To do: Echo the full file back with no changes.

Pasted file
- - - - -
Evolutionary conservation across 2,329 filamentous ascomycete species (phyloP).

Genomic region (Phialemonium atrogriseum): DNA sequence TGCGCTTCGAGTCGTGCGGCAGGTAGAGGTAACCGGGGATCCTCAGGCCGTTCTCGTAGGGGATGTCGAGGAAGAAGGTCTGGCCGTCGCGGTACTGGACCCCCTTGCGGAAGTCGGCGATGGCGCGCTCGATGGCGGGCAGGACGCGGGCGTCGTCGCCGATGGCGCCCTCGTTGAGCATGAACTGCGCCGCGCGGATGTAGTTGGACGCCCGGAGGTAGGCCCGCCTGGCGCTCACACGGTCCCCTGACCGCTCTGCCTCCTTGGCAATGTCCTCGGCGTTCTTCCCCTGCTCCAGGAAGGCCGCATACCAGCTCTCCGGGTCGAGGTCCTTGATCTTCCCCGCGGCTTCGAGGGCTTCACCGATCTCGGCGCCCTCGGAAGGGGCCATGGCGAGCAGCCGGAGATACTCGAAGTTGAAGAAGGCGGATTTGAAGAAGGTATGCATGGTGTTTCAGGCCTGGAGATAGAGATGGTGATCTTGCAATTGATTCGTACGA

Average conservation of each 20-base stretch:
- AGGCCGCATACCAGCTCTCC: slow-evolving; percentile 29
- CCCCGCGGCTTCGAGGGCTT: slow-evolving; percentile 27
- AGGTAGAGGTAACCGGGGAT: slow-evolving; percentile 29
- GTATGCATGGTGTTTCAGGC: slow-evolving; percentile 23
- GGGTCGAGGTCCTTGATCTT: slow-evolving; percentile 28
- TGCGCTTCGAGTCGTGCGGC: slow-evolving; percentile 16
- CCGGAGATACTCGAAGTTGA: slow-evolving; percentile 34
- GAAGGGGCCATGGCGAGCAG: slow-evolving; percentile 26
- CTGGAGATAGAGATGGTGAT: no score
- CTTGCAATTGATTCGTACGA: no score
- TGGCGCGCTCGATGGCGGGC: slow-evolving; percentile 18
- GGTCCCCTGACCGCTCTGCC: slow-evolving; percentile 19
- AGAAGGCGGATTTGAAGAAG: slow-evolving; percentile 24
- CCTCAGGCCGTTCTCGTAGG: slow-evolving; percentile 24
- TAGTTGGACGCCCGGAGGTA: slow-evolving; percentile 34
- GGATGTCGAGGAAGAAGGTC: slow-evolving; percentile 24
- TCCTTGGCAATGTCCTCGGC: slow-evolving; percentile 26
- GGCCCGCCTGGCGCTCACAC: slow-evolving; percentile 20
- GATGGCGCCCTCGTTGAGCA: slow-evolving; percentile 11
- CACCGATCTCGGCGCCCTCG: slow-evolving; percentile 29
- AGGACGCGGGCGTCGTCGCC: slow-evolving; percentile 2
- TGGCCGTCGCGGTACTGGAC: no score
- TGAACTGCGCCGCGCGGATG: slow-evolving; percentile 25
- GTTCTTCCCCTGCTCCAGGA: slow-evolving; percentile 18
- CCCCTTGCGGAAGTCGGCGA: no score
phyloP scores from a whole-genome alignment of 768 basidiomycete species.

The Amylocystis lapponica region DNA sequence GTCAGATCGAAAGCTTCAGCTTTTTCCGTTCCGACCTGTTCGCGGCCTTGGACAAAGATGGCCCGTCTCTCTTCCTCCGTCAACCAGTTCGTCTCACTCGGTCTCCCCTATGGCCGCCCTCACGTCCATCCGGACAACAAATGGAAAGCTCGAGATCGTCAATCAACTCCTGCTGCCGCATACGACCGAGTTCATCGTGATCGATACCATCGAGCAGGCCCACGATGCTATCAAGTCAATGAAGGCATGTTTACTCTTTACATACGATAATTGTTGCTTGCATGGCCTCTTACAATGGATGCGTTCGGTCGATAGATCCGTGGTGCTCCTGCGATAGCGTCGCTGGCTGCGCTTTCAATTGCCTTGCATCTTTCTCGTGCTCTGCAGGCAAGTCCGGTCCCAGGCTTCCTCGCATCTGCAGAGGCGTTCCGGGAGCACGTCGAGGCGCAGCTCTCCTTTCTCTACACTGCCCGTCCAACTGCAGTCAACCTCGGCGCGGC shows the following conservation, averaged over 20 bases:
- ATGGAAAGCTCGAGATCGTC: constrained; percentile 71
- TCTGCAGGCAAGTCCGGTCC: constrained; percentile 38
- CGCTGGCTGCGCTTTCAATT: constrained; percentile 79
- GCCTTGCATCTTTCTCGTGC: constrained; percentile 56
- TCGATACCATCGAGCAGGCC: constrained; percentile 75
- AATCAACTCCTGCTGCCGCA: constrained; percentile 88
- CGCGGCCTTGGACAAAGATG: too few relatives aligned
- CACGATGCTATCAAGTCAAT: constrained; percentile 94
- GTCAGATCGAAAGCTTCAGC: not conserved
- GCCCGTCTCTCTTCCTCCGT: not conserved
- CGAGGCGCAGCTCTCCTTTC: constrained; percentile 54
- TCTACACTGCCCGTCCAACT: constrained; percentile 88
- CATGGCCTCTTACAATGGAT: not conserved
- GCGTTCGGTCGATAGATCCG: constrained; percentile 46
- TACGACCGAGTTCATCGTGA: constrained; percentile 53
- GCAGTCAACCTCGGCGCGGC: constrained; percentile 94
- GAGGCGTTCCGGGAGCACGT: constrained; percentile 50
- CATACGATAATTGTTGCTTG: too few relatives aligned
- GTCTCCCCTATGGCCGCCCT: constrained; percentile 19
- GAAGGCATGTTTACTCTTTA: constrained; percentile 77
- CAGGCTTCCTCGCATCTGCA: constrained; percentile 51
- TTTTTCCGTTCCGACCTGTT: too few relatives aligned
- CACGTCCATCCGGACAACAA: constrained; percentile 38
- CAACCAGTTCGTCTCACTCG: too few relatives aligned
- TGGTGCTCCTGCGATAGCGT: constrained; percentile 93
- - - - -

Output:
Evolutionary conservation across 2,329 filamentous ascomycete species (phyloP).

Genomic region (Phialemonium atrogriseum): DNA sequence TGCGCTTCGAGTCGTGCGGCAGGTAGAGGTAACCGGGGATCCTCAGGCCGTTCTCGTAGGGGATGTCGAGGAAGAAGGTCTGGCCGTCGCGGTACTGGACCCCCTTGCGGAAGTCGGCGATGGCGCGCTCGATGGCGGGCAGGACGCGGGCGTCGTCGCCGATGGCGCCCTCGTTGAGCATGAACTGCGCCGCGCGGATGTAGTTGGACGCCCGGAGGTAGGCCCGCCTGGCGCTCACACGGTCCCCTGACCGCTCTGCCTCCTTGGCAATGTCCTCGGCGTTCTTCCCCTGCTCCAGGAAGGCCGCATACCAGCTCTCCGGGTCGAGGTCCTTGATCTTCCCCGCGGCTTCGAGGGCTTCACCGATCTCGGCGCCCTCGGAAGGGGCCATGGCGAGCAGCCGGAGATACTCGAAGTTGAAGAAGGCGGATTTGAAGAAGGTATGCATGGTGTTTCAGGCCTGGAGATAGAGATGGTGATCTTGCAATTGATTCGTACGA

Average conservation of each 20-base stretch:
- AGGCCGCATACCAGCTCTCC: slow-evolving; percentile 29
- CCCCGCGGCTTCGAGGGCTT: slow-evolving; percentile 27
- AGGTAGAGGTAACCGGGGAT: slow-evolving; percentile 29
- GTATGCATGGTGTTTCAGGC: slow-evolving; percentile 23
- GGGTCGAGGTCCTTGATCTT: slow-evolving; percentile 28
- TGCGCTTCGAGTCGTGCGGC: slow-evolving; percentile 16
- CCGGAGATACTCGAAGTTGA: slow-evolving; percentile 34
- GAAGGGGCCATGGCGAGCAG: slow-evolving; percentile 26
- CTGGAGATAGAGATGGTGAT: no score
- CTTGCAATTGATTCGTACGA: no score
- TGGCGCGCTCGATGGCGGGC: slow-evolving; percentile 18
- GGTCCCCTGACCGCTCTGCC: slow-evolving; percentile 19
- AGAAGGCGGATTTGAAGAAG: slow-evolving; percentile 24
- CCTCAGGCCGTTCTCGTAGG: slow-evolving; percentile 24
- TAGTTGGACGCCCGGAGGTA: slow-evolving; percentile 34
- GGATGTCGAGGAAGAAGGTC: slow-evolving; percentile 24
- TCCTTGGCAATGTCCTCGGC: slow-evolving; percentile 26
- GGCCCGCCTGGCGCTCACAC: slow-evolving; percentile 20
- GATGGCGCCCTCGTTGAGCA: slow-evolving; percentile 11
- CACCGATCTCGGCGCCCTCG: slow-evolving; percentile 29
- AGGACGCGGGCGTCGTCGCC: slow-evolving; percentile 2
- TGGCCGTCGCGGTACTGGAC: no score
- TGAACTGCGCCGCGCGGATG: slow-evolving; percentile 25
- GTTCTTCCCCTGCTCCAGGA: slow-evolving; percentile 18
- CCCCTTGCGGAAGTCGGCGA: no score
phyloP scores from a whole-genome alignment of 768 basidiomycete species.

The Amylocystis lapponica region DNA sequence GTCAGATCGAAAGCTTCAGCTTTTTCCGTTCCGACCTGTTCGCGGCCTTGGACAAAGATGGCCCGTCTCTCTTCCTCCGTCAACCAGTTCGTCTCACTCGGTCTCCCCTATGGCCGCCCTCACGTCCATCCGGACAACAAATGGAAAGCTCGAGATCGTCAATCAACTCCTGCTGCCGCATACGACCGAGTTCATCGTGATCGATACCATCGAGCAGGCCCACGATGCTATCAAGTCAATGAAGGCATGTTTACTCTTTACATACGATAATTGTTGCTTGCATGGCCTCTTACAATGGATGCGTTCGGTCGATAGATCCGTGGTGCTCCTGCGATAGCGTCGCTGGCTGCGCTTTCAATTGCCTTGCATCTTTCTCGTGCTCTGCAGGCAAGTCCGGTCCCAGGCTTCCTCGCATCTGCAGAGGCGTTCCGGGAGCACGTCGAGGCGCAGCTCTCCTTTCTCTACACTGCCCGTCCAACTGCAGTCAACCTCGGCGCGGC shows the following conservation, averaged over 20 bases:
- ATGGAAAGCTCGAGATCGTC: constrained; percentile 71
- TCTGCAGGCAAGTCCGGTCC: constrained; percentile 38
- CGCTGGCTGCGCTTTCAATT: constrained; percentile 79
- GCCTTGCATCTTTCTCGTGC: constrained; percentile 56
- TCGATACCATCGAGCAGGCC: constrained; percentile 75
- AATCAACTCCTGCTGCCGCA: constrained; percentile 88
- CGCGGCCTTGGACAAAGATG: too few relatives aligned
- CACGATGCTATCAAGTCAAT: constrained; percentile 94
- GTCAGATCGAAAGCTTCAGC: not conserved
- GCCCGTCTCTCTTCCTCCGT: not conserved
- CGAGGCGCAGCTCTCCTTTC: constrained; percentile 54
- TCTACACTGCCCGTCCAACT: constrained; percentile 88
- CATGGCCTCTTACAATGGAT: not conserved
- GCGTTCGGTCGATAGATCCG: constrained; percentile 46
- TACGACCGAGTTCATCGTGA: constrained; percentile 53
- GCAGTCAACCTCGGCGCGGC: constrained; percentile 94
- GAGGCGTTCCGGGAGCACGT: constrained; percentile 50
- CATACGATAATTGTTGCTTG: too few relatives aligned
- GTCTCCCCTATGGCCGCCCT: constrained; percentile 19
- GAAGGCATGTTTACTCTTTA: constrained; percentile 77
- CAGGCTTCCTCGCATCTGCA: constrained; percentile 51
- TTTTTCCGTTCCGACCTGTT: too few relatives aligned
- CACGTCCATCCGGACAACAA: constrained; percentile 38
- CAACCAGTTCGTCTCACTCG: too few relatives aligned
- TGGTGCTCCTGCGATAGCGT: constrained; percentile 93